Now, it’s becoming debatable if Pickett will compete enough to make it a three-way competition, and others are questioning Trubisky’s consistency – which could lead to him ceding a starting role that was all but handed to him throughout offseason workouts.

Rudolph looks every bit of the part: calm, cool, collected, and competitive.

Part of that credit could be Rudolph having a full-time Quarterbacks Coach, Mike Sullivan, for the first time in back-to-back seasons. And while Mason’s peers may offer more mobility, he has shown that he can move around the pocket while also standing tall in it. His deep ball is the best of the group, and his accuracy and timing has been on point throughout.

Anyone who isn’t seeing him as having a legitimate shot at winning the job is too firm in their bias to realize how close he already is to possibly winning it. (He’s been that impressive thus far.)

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Connor Heyward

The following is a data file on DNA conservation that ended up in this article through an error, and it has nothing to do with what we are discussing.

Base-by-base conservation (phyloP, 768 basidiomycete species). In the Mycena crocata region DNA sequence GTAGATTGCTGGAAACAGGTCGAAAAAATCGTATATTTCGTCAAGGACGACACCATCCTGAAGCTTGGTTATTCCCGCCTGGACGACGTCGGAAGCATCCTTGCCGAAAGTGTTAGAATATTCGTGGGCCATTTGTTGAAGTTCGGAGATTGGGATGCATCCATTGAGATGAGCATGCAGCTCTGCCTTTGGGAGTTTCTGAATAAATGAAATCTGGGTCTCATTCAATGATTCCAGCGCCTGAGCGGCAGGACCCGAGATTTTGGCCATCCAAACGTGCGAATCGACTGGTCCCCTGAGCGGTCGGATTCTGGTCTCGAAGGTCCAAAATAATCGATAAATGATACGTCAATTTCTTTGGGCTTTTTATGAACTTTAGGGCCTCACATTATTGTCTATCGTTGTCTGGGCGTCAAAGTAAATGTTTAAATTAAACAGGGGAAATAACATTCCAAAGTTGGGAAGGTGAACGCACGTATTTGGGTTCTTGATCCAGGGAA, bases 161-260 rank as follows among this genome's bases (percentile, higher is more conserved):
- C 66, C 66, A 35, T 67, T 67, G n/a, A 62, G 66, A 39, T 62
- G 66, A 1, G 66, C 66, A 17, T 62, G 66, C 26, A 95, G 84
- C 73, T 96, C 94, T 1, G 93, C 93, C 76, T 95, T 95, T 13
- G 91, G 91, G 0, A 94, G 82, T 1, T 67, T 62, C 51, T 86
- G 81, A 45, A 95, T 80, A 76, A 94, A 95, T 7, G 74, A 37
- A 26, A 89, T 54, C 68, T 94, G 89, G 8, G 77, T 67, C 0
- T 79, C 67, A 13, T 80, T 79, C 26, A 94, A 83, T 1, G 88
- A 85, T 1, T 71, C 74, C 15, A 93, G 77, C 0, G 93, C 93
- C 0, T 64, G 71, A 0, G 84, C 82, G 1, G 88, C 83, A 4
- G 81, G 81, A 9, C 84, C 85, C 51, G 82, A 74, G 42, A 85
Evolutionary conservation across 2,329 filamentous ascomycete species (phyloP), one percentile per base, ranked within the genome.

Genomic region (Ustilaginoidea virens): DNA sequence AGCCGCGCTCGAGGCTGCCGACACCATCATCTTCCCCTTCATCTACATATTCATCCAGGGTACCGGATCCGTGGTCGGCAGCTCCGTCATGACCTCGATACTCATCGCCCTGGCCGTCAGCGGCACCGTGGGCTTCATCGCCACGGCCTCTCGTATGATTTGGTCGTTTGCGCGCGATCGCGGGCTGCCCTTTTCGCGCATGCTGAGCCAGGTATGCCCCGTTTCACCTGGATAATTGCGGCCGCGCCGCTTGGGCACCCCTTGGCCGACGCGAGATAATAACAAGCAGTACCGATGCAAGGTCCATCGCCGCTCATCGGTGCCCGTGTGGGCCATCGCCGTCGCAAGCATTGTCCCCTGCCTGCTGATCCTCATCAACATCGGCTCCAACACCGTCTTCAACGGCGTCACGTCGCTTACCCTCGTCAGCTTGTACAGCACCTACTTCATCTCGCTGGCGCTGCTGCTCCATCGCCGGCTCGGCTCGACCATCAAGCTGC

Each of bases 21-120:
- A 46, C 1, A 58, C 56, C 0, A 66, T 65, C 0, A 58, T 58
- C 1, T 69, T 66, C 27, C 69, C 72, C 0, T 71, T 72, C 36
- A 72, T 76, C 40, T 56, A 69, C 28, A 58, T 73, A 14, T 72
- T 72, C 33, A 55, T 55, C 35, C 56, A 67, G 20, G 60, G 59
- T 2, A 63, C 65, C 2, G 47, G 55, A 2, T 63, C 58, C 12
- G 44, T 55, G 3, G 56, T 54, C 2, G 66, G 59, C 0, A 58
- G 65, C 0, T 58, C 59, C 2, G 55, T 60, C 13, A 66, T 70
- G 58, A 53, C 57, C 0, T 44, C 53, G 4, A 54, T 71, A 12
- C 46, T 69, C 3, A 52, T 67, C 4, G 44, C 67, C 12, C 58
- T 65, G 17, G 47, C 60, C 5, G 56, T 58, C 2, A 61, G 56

A great quote from Steelers Nation Radio was to the effect of “Would the Steelers have drafted this guy if he had a different last name?”

That was a common critique following the draft, but anyone who has seen Heyward with their eyes during camp can clearly see how he instantly fits into Matt Canada’s offensive schemes.

Listed as a dual fullback/tight end, Heyward moves throughout the formation pre-snap and post-snap, he’s quicker than a hiccup to cover, possessing solid receiving skills and some pop to gain yards after the catch.

His role is so defined that there’s no competition with the Steelers other fullback, Derek Watt, and both have (and will) coexist together.